It’s cold out there. Curl up by the fire with a month-long digital subscription for only $1.

Sign in or Subscribe
See Offers Only time will tell if ‘cinematic VR’ is the wave of the future … or destined for the hollywood scrap heap of big ideas that go nowhere.

LOS ANGELES — The Westfield Century City mall runs a dozen of the latest blockbusters at its modern movie theater here, but recently some of the most cutting-edge entertainment was playing one story below, at a pop-up store across from Bloomingdale’s. That’s where groups of six could enter a railed-off area, don backpacks and headsets, and wander in the dark around the “Alien Zoo,” a 12-minute virtual-reality outer-space experience with echoes of “Jurassic Park.” By bringing the piece to the mall, “Zoo” producer Dreamscape Immersive – it counts Steven Spielberg among its investors – hopes it has cracked a major challenge bedeviling the emerging form of entertainment known as cinematic VR.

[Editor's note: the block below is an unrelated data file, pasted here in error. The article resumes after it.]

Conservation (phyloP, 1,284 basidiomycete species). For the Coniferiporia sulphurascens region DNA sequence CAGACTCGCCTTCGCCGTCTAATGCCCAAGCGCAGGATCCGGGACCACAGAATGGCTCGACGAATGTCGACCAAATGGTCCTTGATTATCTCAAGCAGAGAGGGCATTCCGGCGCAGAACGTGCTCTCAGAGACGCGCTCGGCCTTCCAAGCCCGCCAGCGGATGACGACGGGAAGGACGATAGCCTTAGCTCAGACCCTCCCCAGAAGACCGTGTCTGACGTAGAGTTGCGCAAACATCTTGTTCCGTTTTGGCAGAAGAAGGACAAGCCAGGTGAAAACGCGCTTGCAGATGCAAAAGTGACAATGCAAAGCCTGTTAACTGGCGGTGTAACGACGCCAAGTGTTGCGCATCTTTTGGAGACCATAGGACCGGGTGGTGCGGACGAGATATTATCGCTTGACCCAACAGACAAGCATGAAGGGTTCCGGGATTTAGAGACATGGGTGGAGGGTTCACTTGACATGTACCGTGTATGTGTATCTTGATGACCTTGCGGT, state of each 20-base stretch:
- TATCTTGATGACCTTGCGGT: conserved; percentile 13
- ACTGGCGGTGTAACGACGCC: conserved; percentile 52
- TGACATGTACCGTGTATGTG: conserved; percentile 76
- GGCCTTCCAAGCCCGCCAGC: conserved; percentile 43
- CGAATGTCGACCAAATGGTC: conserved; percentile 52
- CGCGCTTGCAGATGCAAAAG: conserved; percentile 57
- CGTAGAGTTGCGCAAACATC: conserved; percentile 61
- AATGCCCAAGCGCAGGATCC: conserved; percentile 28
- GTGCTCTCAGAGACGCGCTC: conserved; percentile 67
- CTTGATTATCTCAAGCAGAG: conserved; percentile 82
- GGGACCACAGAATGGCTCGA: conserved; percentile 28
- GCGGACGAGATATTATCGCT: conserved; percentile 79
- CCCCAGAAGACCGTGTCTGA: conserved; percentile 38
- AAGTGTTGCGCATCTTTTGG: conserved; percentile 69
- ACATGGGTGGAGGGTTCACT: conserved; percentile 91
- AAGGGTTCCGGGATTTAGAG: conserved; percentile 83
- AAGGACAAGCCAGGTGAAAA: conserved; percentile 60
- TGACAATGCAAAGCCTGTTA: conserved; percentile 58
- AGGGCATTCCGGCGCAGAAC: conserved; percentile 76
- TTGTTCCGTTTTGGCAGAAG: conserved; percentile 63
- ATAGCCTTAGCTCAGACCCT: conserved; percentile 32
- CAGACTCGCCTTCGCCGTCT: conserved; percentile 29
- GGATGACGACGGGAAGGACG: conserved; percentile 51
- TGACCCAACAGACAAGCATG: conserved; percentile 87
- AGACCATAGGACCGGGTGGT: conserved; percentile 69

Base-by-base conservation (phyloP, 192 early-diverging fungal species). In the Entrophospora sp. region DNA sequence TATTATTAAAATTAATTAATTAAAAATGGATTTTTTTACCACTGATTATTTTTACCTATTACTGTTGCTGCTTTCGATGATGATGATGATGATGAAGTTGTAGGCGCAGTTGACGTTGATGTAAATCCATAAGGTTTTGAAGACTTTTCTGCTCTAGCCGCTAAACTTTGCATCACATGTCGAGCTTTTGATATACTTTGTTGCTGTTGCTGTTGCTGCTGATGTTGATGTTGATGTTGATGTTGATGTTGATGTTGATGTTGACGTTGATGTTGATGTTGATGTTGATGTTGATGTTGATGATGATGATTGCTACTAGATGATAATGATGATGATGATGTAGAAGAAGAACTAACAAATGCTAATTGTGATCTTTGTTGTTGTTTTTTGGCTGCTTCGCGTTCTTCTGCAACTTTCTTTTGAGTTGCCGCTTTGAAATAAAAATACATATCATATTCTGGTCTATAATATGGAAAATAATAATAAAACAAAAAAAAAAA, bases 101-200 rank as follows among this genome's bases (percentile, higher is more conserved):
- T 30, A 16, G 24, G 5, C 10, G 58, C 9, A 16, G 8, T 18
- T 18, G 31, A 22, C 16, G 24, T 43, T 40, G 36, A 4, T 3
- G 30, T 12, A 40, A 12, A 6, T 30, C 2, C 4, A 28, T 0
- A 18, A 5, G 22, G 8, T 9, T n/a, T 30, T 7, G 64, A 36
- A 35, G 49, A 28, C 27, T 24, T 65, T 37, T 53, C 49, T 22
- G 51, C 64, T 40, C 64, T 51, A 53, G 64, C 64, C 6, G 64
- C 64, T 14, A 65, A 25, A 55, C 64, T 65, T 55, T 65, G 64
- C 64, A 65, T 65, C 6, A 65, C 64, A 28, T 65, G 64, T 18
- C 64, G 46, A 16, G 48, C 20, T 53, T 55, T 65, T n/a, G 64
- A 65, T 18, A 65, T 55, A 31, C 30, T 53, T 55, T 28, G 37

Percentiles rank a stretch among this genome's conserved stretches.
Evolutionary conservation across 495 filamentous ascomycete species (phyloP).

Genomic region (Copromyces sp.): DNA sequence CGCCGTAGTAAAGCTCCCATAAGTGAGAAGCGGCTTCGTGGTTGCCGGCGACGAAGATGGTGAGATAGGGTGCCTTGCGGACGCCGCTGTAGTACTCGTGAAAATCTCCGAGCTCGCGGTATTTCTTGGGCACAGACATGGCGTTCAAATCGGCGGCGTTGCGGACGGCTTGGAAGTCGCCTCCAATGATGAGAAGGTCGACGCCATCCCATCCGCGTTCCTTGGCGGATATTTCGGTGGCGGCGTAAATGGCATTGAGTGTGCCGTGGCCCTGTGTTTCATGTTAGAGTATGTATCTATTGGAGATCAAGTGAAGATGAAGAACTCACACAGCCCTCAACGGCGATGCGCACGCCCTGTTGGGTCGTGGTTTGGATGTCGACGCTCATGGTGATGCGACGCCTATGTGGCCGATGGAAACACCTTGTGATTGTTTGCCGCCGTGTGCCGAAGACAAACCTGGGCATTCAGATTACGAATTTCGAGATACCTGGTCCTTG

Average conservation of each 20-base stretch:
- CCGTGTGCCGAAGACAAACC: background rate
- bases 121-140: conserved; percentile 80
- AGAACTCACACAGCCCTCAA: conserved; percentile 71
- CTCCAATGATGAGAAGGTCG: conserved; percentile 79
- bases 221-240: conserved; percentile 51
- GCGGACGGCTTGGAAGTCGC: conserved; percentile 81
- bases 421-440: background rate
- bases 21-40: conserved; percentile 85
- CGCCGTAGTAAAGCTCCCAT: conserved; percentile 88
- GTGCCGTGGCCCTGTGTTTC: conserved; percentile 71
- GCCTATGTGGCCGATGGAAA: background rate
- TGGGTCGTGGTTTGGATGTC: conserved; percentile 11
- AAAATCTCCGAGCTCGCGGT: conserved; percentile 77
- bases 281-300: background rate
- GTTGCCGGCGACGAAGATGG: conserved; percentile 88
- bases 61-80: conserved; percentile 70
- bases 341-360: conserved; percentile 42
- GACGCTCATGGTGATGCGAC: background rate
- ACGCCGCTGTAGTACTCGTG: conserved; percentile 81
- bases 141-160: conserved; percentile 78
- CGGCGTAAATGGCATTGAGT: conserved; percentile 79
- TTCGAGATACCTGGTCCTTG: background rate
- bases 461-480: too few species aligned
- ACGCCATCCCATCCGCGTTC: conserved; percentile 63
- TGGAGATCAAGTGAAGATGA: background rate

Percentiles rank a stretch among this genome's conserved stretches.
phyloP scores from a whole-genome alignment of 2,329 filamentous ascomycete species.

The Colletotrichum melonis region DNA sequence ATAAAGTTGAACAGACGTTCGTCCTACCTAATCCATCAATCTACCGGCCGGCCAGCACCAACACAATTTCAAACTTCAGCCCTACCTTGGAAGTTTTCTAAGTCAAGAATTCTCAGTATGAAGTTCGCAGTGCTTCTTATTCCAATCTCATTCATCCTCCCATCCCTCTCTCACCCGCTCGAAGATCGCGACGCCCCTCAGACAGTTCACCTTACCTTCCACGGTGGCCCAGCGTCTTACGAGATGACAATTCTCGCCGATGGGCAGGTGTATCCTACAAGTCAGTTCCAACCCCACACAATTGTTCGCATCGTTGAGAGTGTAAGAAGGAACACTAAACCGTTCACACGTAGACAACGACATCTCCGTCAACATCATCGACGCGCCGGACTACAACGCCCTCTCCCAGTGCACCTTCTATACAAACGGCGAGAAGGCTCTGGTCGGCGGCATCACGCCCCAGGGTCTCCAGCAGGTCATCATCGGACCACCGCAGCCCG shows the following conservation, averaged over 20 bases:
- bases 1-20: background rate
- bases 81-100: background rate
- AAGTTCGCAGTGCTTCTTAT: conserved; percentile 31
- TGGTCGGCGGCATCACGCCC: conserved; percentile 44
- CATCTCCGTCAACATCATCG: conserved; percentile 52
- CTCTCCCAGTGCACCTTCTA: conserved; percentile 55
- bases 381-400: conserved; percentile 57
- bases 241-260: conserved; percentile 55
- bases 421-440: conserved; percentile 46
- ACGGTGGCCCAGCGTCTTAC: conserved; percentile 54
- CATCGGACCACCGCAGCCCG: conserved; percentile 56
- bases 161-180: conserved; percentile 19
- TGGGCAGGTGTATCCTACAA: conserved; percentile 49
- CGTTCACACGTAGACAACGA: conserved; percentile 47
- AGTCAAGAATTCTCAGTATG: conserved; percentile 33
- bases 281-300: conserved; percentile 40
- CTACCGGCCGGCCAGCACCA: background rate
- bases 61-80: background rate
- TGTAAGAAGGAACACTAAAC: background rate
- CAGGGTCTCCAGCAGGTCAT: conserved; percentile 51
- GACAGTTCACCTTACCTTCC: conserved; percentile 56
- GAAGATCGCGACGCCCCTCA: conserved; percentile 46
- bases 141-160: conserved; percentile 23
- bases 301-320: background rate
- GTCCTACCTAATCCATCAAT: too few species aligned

Cinematic VR allows viewers to live entirely inside a film. They put on goggles and look at the universe around them – behind, above, anywhere they turn their gaze – and still see the world of the movie.

Some in the entertainment industry view it as perhaps the greatest advance in entertainment since the addition of sound to movies nearly a century ago, involving the senses in ways they’re not involved when the real world is visible next to a screen. But while investors in Hollywood and elsewhere have poured in hundreds of millions of dollars, drawing top talent and yielding a creative explosion, cinematic VR has produced little in the way of commercial success or popular acceptance. Read more from…

thumbnail courtesy of